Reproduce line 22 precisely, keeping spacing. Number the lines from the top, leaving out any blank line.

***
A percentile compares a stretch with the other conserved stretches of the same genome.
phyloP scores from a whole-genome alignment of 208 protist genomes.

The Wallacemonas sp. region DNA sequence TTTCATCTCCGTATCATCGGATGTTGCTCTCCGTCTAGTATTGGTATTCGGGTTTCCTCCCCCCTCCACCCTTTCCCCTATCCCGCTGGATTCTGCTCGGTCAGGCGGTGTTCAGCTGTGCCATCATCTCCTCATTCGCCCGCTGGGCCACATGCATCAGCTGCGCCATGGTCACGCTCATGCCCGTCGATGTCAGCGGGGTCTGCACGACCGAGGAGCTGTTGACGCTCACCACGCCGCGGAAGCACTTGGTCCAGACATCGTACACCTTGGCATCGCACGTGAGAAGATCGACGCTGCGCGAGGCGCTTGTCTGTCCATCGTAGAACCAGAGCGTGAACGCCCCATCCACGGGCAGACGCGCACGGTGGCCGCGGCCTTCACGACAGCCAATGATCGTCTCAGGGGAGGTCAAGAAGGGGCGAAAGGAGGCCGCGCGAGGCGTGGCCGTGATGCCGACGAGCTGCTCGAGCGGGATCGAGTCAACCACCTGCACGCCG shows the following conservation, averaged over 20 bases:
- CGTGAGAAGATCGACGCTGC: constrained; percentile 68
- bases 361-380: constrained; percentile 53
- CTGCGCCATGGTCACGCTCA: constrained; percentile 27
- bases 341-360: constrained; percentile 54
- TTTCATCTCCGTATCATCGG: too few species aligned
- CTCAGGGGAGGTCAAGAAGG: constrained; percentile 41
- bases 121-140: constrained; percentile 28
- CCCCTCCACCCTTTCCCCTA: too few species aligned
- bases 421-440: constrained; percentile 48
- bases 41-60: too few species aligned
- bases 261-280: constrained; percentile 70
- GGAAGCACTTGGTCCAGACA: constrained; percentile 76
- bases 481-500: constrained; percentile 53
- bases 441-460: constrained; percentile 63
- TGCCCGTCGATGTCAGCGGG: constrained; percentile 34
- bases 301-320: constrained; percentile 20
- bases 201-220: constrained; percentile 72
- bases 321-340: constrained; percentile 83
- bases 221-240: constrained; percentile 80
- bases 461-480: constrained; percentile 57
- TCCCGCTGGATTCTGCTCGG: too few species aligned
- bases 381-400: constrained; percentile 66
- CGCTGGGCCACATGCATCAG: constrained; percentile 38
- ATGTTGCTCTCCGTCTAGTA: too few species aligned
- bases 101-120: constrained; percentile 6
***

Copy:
- bases 221-240: constrained; percentile 80